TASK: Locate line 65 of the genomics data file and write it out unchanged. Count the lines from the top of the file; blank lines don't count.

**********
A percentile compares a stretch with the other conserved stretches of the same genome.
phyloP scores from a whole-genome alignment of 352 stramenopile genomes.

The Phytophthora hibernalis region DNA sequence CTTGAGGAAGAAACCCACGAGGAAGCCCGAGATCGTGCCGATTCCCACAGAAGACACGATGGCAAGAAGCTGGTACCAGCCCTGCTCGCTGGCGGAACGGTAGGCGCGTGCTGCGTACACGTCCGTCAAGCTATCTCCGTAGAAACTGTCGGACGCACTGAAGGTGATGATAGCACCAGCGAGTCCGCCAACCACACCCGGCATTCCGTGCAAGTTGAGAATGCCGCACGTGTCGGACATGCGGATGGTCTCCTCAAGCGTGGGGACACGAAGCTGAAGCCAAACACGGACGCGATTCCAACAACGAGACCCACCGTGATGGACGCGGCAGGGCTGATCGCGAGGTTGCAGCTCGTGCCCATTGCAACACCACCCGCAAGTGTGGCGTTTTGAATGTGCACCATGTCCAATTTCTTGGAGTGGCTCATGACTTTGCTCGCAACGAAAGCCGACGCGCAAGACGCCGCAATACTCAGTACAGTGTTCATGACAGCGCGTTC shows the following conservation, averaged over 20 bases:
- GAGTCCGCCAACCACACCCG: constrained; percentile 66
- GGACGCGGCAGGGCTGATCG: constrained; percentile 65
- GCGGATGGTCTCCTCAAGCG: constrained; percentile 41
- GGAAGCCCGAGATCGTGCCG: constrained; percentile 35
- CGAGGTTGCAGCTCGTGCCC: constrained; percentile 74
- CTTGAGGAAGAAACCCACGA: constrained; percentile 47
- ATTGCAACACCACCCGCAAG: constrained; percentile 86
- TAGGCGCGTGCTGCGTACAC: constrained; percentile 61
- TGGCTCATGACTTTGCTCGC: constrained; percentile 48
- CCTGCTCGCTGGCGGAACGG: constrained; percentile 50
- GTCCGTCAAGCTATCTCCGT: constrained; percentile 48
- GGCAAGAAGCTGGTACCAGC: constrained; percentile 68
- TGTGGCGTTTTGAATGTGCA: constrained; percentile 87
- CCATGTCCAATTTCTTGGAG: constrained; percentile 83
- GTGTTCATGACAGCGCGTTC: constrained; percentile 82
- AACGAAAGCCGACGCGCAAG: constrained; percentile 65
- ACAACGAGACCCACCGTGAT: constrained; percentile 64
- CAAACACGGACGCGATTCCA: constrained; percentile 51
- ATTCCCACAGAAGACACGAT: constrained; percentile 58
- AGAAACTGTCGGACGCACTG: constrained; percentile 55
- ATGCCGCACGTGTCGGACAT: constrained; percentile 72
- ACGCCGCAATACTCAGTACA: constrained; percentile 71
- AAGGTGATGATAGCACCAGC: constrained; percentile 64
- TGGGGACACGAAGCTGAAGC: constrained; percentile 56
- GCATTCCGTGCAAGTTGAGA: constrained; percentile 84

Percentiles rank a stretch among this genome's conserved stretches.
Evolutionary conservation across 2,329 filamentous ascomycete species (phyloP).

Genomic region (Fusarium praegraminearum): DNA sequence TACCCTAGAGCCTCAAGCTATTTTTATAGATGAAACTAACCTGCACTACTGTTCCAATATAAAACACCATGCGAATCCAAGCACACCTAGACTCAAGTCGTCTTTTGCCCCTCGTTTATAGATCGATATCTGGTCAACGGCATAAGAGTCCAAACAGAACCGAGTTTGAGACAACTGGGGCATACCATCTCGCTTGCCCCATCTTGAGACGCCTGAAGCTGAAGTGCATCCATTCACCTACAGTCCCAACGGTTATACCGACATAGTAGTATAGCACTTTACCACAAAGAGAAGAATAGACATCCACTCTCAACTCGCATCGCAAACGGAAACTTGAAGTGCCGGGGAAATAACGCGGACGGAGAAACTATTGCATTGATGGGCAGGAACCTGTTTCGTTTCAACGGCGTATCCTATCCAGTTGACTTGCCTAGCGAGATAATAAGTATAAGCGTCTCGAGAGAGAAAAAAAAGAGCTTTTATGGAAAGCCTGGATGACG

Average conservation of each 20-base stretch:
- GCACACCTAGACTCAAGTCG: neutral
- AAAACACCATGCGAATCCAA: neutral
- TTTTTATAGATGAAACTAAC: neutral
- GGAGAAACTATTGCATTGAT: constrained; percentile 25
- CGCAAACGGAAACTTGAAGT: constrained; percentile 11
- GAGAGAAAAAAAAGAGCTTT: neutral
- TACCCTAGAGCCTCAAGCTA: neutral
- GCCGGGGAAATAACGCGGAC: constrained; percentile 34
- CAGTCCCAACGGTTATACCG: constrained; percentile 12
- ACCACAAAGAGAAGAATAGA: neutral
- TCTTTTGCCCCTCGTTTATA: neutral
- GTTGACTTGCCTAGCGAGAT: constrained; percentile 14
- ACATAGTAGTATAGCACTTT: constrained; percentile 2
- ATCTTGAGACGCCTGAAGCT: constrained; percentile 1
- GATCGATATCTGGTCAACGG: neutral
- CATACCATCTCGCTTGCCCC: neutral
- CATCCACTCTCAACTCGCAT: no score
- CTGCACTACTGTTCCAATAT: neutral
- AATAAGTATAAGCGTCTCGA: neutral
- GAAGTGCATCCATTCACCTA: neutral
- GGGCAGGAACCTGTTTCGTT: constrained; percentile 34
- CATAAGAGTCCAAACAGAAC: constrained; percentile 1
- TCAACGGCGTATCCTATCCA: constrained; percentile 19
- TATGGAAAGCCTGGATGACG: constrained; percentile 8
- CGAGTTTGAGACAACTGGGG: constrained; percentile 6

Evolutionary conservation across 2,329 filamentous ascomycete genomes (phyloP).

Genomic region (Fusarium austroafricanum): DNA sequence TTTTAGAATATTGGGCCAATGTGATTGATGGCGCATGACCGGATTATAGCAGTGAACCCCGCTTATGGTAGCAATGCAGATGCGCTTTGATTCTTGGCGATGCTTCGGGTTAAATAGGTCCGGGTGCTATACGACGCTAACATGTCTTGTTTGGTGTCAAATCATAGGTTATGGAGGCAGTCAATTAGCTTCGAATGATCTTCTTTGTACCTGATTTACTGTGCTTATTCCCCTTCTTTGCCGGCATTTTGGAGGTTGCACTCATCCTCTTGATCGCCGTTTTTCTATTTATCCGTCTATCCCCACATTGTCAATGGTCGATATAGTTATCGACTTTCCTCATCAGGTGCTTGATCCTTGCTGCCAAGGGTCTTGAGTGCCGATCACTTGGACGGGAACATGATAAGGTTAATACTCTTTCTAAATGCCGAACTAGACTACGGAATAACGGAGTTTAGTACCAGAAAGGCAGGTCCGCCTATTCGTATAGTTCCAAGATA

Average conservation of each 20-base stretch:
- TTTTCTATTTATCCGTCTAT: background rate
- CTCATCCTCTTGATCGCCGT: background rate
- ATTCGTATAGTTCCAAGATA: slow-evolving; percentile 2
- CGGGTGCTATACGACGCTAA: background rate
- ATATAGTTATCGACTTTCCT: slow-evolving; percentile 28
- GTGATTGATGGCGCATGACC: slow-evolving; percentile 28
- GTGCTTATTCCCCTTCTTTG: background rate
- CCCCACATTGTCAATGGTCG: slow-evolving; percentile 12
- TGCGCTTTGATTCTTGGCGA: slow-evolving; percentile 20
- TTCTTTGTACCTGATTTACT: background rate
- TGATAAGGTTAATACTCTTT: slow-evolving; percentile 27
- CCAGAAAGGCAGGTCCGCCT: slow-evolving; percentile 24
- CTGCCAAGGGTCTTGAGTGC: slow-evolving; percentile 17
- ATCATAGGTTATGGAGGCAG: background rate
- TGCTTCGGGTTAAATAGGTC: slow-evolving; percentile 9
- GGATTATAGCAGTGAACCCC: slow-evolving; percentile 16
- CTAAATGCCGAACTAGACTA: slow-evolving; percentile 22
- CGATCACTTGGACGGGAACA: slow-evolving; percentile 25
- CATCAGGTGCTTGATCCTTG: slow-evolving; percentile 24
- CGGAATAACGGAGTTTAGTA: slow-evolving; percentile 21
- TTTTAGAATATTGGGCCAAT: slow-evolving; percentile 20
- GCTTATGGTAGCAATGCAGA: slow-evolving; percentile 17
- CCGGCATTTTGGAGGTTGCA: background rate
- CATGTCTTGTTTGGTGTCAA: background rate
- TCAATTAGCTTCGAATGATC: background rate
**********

- ATATAGTTATCGACTTTCCT: slow-evolving; percentile 28